A friend from grade school posted our 5th grade class picture on Facebook. In it, I am 9 years old – a little too young for 5th grade. The explanation is simple: due to a gross bureaucratic error, the Chicago Public Schools accidentally hired a gifted teacher for our first grade class. In June of 1972, 22 of her students tested with reading scores too high for 2nd grade. In September of 1973, nearly our entire class skipped to 3rd grade, and our gifted teacher was – of course – laid off, thus restoring the natural order of professional mediocrity to Lincoln School.
Fifth grade was okay. In Social Studies, we watched a series of perplexing movies about Eskimos. The boys loved it when the Aleut father carved up raw seal meat and fed it to his children. Our science teacher – Kasimir Micah – tricked me into inhaling ammonia as an “experiment” in class, leaving me crying and gasping for oxygen. (He was my first true sadist – I’ve known a few others, two of them teachers.) We took ballet, and went on sleep-overs, and turned 10 that April.
At the Chicago Park District field house where we went for ballet class, a neglected lilac bush drooped over the landing at the top of the cement stairs. When Miss Mazur excused her brood of ballerinas for a break, Pammy and Cheryl and I curtsied with the earnest drama of dying swans, and scurried outside to smell The Lilac. Jostling to reach the closest branches, we scuffed our pink tights and slippers with rust as we leaned against the crumbling painted iron railing, and pulled the curtain of perfume against our noses. At 10, I conceived The Lilac as belonging completely to me. I inhaled its scent as if I could become A Lilac, until Miss Mazur would send someone outside to find us. Dreamy with pleasure, we might spin and leap through the stale dark hallway, back to our barres to turn out our feet and point our toes, trailing gravel and paint chips across the studio floor.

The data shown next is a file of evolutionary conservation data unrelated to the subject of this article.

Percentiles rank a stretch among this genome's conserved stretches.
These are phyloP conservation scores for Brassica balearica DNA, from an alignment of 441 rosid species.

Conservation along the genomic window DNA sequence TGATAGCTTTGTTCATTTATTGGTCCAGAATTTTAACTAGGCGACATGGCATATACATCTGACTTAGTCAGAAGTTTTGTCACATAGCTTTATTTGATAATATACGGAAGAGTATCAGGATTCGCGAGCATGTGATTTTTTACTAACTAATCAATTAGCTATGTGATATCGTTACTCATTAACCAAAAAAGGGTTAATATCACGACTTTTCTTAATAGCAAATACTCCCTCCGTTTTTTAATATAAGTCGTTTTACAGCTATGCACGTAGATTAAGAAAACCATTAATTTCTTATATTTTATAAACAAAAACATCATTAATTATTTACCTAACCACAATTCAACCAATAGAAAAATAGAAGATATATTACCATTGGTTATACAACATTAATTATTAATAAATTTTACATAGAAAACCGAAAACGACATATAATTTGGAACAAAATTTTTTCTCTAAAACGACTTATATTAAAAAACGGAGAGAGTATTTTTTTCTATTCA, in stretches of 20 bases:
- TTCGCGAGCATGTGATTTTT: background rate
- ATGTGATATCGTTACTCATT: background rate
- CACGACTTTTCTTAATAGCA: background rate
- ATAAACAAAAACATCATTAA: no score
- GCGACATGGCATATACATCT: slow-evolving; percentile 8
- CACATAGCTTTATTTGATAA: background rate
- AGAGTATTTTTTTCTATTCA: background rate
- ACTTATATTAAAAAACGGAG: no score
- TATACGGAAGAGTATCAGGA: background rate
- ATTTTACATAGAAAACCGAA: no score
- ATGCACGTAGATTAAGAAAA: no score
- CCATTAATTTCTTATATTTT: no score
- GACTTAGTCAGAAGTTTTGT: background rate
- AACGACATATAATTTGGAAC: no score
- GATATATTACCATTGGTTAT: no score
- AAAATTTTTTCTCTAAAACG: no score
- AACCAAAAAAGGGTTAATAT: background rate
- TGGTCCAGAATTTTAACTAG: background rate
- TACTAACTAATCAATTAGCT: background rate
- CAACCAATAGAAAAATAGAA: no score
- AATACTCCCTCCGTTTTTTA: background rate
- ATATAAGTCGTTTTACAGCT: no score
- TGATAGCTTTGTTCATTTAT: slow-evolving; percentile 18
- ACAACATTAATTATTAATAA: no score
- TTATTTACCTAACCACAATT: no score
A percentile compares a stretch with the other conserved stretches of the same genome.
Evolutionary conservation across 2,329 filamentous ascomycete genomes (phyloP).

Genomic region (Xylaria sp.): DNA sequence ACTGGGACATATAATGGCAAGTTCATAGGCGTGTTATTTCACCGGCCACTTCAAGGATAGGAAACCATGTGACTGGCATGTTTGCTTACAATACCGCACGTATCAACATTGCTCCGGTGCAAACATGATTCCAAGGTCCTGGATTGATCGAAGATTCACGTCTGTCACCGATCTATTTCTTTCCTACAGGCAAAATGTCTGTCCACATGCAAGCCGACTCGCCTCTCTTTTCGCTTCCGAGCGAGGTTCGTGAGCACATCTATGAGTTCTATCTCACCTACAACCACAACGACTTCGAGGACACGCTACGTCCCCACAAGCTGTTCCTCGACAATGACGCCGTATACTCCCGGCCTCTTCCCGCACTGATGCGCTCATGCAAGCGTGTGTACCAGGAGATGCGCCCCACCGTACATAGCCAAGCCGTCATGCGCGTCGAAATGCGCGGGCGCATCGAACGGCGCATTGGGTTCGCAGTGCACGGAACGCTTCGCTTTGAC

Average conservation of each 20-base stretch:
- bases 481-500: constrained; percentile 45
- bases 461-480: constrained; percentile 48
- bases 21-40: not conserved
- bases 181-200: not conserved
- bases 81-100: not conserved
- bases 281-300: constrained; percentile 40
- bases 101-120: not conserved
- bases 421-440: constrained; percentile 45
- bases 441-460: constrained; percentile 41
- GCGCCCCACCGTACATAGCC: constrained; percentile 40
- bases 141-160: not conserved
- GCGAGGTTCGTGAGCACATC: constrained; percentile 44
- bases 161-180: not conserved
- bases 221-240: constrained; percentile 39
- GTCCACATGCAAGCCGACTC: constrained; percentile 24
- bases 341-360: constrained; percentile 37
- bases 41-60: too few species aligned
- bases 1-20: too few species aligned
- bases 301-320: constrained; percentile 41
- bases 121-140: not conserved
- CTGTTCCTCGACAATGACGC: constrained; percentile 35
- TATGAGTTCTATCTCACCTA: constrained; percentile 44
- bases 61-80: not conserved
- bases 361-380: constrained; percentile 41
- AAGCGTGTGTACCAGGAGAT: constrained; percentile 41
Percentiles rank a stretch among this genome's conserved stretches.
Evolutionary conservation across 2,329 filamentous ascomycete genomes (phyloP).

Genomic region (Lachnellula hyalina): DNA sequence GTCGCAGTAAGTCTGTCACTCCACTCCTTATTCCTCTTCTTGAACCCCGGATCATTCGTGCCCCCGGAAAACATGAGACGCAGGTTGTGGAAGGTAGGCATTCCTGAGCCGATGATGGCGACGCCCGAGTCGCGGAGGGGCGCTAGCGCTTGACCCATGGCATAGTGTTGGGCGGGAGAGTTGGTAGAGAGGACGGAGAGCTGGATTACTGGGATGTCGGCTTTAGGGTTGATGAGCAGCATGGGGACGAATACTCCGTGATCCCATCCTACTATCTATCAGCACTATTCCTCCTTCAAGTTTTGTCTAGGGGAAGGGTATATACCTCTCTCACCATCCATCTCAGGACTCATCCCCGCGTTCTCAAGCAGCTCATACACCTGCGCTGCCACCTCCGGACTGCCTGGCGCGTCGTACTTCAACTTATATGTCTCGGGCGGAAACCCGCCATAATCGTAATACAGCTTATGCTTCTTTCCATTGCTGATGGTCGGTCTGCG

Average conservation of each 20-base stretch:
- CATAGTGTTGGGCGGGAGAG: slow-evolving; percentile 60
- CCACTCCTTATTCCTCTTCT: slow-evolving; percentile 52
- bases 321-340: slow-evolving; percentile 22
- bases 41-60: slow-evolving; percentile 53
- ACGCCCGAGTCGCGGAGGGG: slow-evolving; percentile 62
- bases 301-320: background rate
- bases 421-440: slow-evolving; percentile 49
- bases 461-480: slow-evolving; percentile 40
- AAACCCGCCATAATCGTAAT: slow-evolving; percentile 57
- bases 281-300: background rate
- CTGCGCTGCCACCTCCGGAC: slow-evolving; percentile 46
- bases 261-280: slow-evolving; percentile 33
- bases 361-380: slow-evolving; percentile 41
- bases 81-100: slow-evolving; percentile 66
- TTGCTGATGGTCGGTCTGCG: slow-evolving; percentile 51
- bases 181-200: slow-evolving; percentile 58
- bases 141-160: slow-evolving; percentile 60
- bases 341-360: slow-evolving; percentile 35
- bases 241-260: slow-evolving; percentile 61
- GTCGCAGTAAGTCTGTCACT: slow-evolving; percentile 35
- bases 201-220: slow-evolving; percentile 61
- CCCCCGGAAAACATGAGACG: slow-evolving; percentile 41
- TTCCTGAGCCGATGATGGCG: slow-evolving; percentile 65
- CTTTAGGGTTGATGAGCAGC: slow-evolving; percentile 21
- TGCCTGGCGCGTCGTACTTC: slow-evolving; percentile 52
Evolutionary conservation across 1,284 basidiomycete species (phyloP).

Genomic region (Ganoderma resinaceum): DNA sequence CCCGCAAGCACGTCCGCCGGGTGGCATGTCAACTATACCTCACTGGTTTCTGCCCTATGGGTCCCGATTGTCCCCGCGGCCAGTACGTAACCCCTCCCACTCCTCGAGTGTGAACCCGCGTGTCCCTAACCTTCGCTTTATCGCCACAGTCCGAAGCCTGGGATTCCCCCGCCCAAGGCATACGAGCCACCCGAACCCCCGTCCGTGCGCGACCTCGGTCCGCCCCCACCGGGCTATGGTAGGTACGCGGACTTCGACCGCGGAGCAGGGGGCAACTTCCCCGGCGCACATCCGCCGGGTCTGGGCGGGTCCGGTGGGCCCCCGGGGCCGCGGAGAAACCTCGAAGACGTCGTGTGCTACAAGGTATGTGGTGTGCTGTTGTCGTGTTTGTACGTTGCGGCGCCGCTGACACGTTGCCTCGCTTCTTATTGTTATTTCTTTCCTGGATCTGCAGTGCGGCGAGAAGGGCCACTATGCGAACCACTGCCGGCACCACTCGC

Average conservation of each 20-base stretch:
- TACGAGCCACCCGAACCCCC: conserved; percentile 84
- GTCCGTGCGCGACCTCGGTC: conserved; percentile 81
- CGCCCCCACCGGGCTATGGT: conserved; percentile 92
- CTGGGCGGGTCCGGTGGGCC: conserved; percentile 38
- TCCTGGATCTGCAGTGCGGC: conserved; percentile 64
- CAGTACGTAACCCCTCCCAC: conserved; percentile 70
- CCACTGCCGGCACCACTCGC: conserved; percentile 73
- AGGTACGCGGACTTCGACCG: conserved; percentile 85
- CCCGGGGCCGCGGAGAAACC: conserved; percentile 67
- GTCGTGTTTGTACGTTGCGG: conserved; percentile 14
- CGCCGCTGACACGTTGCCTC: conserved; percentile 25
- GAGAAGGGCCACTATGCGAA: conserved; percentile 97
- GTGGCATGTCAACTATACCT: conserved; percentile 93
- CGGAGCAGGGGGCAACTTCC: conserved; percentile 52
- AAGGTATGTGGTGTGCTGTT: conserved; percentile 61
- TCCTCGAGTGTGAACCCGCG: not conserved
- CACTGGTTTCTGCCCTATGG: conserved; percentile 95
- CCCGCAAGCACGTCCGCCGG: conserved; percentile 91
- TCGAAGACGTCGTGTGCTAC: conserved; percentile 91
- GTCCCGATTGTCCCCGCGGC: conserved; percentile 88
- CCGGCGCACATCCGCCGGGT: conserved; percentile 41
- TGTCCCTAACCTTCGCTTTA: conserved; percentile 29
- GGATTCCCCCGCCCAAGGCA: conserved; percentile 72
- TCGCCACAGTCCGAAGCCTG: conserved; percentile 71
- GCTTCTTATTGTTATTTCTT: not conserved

I don’t look that different from the 9 year-old in the 1973-74 Lincoln School class picture. My face has reclaimed the roundness of a self with little to gain from prettiness, a self who is on the outside of a certain feminine territory where she simply doesn’t belong. Instead, I crawl beneath branches hanging so low their panicles of flowers tangle in the grass. I’m sure I look ridiculous, my orthopedic work shoes poking out from under the twigs and leaves, as if a tornado dropped a Lilac Bush on the Witch of Lake Woebegone. Overhead, birds chatter and swap places between old thick limbs carrying their load of spring treasure as close to the sky as they can. I pull a cluster of lilacs closer, my whole being permeated with their breath. I lie there as long as I want, until it is almost too dark to take pictures. As I walk home, I feel like dancing.
No. I haven’t really changed that much at all.